When you’re faced with a challenge at work, in your personal life or are helping someone you know problem solve, what process do you follow? If you’re someone considering (or building) the next great Web 2.0 application or product, what are you looking at to decide if you should even bother to build it?
Right this minute I’m involved in several initiatives that are blazing trails. Doing things that have kinda, sorta been done before but not fully, not efficiently or in a particular way. So to be truly innovative, gain attention and create something new, it’s important to look behind you at what’s been done, what worked and what didn’t. Then gain a sense of where things are at right now…and only then make decisions on next steps.
I’m a bit of a Clayton Christenson devotee (he’s a Professor of Business Administration at Harvard Business School (HBS)). I’ve read several of his books and listened to him speak (and, by the way, I delight in his discussions surrounding open source). One of his many observations and challenges to Harvard is surrounding their case study method. It’s basis is rooted in looking back at what worked, dissecting it within the context of the time it happened and the macro and micro economic environment, and figure out what were the key elements that defined best practices and success criteria.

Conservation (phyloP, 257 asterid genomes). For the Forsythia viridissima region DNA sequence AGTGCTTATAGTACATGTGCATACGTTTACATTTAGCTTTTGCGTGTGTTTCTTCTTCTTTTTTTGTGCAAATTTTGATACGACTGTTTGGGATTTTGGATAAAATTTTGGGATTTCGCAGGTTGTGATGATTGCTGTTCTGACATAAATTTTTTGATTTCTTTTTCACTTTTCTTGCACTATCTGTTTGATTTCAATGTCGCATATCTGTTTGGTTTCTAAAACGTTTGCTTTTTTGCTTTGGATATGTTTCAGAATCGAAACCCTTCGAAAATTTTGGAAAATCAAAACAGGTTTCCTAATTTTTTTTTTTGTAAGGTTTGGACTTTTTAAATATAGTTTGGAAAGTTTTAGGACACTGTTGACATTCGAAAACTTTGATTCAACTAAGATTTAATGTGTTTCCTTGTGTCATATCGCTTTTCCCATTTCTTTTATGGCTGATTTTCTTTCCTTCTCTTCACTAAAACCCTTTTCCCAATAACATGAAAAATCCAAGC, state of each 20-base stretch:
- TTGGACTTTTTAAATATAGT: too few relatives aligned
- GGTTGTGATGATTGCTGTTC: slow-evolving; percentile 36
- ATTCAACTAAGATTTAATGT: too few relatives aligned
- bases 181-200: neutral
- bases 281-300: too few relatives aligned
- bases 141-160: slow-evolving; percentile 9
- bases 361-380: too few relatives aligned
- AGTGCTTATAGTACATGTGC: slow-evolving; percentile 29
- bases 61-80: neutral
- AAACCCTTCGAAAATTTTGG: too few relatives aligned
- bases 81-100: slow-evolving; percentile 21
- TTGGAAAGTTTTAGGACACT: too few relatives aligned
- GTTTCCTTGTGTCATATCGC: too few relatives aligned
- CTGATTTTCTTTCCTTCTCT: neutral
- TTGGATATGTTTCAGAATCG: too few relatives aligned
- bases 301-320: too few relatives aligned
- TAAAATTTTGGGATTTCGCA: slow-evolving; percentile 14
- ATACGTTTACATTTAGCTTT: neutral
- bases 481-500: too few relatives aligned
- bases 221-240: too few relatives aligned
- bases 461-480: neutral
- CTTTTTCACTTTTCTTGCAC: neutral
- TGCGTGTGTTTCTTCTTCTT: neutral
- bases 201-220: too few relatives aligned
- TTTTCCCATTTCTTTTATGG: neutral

The problem is that their case study method is historical in nature and not focused on the future.